News late today that a 35-year-old associate at Gibson Dunn has been indicted on two counts of promoting a sexual performance by a child and five counts of possessing a sexual performance of a child brings us back to the issue of how big law firms manage crisis situations.
“These images are not pornography…these are babies, these are toddlers and children being brutally raped, sexually assaulted and exploited by adults on camera,” said Manhattan D.A. Cyrus R. Vance Jr.
So far, the firm has removed Moshe Gerstein’s biography from the firm’s website, which was a good start. But the firm and managing partner Kenneth M. Doran missed a golden opportunity to say SOMETHING about how horrible it is to find out one of your attorneys was allegedly involved in one of the most despicable crimes imaginable.
This wasn’t about an adult shooting photos of himself in a gym and then sharing a provocative photo with young women on Twitter. It was a grown man allegedly in possession of some 5,000 images of very young children on three home computers and an external hard drive, some reportedly who were victims of violent sexual assaults.
The Gibson Dunn spokesperson was quoted as saying that “we don’t comment on personal matters.” I would advise the firm differently. The firm could have issued a measured statement and said it was cooperating fully with prosecutors in their investigation to make sure none of the firm’s computers contained any materials that Gerstein is alleged to have acquired.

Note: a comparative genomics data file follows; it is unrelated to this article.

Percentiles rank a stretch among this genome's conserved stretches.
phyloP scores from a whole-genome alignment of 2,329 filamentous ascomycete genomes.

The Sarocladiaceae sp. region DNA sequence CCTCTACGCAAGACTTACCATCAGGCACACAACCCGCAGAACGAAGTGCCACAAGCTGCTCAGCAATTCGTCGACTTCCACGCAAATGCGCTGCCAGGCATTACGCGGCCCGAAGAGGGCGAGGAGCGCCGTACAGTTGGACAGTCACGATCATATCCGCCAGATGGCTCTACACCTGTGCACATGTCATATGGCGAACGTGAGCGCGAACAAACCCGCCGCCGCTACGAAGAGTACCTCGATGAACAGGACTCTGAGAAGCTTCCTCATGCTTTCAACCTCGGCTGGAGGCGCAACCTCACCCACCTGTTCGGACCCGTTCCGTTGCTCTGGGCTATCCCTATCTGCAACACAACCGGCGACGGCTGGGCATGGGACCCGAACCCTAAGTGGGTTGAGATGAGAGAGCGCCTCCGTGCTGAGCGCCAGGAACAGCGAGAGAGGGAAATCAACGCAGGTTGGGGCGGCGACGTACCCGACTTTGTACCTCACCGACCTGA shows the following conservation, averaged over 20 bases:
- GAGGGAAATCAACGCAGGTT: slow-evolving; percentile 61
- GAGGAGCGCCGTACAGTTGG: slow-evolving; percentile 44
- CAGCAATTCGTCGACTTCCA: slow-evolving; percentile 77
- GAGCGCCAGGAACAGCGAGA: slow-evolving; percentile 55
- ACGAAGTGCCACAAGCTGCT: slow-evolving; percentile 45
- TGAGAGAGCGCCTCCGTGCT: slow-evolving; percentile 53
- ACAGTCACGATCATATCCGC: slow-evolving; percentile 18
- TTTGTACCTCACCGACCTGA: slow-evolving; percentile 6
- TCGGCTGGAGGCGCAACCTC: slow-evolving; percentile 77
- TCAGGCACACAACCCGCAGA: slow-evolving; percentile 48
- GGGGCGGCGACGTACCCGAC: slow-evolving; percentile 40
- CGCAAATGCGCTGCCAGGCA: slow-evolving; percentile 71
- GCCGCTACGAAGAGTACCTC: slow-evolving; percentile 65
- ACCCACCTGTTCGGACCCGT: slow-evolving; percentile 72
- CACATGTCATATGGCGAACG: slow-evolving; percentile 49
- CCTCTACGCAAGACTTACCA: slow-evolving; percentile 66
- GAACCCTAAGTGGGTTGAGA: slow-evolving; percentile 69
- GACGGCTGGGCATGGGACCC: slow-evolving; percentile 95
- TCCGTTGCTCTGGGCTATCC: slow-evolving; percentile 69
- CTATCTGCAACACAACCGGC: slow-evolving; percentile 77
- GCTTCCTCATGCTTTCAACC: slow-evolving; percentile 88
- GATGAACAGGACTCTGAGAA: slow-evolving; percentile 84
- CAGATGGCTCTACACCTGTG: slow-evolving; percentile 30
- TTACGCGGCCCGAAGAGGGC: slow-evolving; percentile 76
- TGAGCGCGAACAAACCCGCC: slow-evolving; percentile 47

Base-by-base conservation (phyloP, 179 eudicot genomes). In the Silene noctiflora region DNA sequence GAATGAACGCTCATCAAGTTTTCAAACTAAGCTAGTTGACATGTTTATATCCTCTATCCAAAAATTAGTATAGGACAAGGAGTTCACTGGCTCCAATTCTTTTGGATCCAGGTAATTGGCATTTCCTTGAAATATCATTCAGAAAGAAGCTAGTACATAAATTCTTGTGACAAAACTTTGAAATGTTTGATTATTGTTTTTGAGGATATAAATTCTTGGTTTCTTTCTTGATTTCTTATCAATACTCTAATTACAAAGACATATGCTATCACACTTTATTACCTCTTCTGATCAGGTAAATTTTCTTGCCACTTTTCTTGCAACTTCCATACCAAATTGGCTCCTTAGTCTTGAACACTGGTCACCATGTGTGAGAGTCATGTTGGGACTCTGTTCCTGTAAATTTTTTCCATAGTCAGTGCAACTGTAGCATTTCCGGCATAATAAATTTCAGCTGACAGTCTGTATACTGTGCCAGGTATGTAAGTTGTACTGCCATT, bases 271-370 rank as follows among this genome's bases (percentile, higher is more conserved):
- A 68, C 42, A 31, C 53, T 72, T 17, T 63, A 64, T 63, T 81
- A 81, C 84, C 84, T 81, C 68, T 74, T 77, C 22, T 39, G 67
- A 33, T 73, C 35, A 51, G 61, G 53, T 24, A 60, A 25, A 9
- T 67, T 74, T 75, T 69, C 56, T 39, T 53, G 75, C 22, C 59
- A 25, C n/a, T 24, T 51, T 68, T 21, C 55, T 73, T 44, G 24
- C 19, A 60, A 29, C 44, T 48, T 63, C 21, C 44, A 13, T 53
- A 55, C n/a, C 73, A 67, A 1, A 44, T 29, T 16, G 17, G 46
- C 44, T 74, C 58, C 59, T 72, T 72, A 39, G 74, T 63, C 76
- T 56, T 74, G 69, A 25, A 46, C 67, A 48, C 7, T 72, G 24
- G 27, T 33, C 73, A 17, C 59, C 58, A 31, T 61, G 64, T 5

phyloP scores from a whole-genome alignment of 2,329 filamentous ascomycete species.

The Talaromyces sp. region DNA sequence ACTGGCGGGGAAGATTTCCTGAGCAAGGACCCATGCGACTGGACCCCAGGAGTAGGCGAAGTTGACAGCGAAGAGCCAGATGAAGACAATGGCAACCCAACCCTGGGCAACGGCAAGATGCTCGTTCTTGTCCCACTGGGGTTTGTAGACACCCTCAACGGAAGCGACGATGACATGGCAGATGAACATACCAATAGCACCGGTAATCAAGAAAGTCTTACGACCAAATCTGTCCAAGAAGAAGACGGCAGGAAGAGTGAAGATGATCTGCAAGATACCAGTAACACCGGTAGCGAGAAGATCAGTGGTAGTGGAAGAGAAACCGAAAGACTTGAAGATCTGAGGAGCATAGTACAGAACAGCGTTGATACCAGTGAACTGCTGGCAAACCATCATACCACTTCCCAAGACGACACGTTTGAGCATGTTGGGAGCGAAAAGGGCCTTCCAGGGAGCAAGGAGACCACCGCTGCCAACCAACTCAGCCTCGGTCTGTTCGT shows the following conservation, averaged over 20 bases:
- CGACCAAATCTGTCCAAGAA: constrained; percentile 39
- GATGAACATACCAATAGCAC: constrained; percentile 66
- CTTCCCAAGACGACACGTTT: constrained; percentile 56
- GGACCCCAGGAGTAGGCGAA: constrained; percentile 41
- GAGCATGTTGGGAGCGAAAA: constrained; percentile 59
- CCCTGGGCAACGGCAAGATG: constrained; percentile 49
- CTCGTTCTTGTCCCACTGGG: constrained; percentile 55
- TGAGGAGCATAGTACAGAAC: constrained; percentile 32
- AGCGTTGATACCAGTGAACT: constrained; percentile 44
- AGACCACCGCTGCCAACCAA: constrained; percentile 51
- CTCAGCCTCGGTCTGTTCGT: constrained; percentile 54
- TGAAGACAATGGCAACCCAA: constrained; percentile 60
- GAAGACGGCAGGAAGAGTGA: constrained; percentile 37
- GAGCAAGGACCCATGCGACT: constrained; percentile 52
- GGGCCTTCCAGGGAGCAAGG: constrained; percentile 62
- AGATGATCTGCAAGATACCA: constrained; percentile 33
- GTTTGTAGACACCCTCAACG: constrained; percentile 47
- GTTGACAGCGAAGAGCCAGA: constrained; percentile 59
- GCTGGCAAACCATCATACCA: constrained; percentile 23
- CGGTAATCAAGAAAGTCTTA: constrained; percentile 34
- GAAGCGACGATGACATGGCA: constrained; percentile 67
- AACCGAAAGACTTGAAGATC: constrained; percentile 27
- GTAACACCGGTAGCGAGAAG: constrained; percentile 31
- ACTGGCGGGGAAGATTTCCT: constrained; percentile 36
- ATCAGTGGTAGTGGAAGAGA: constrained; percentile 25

Why would the firm say that? Well, if someone has 5,000 images of child porn on three home computers, wouldn’t lawyers at least consider the possibility that one of those photos ended up on his Gibson Dunn computers?
Saying “no comment” or declining comment because of “personal” or “personnel” matters only harms a law firm’s reputation further because it lets the media and others control the crisis story.
In this case, it’s even worse because Gibson Dunn heavily promotes its pro bono work for an organization called the Alliance for Children’s Rights, an organization that provides free legal services and advocacy to protect the rights of impoverished and abused children and youth so that they have safe, stable homes, health care and the education they need to thrive.
The firm’s management is proud of this pro bono work –as it should be — but that also means it’s educated about abused children. That’s all the more reason that the firm should have issued a statement today.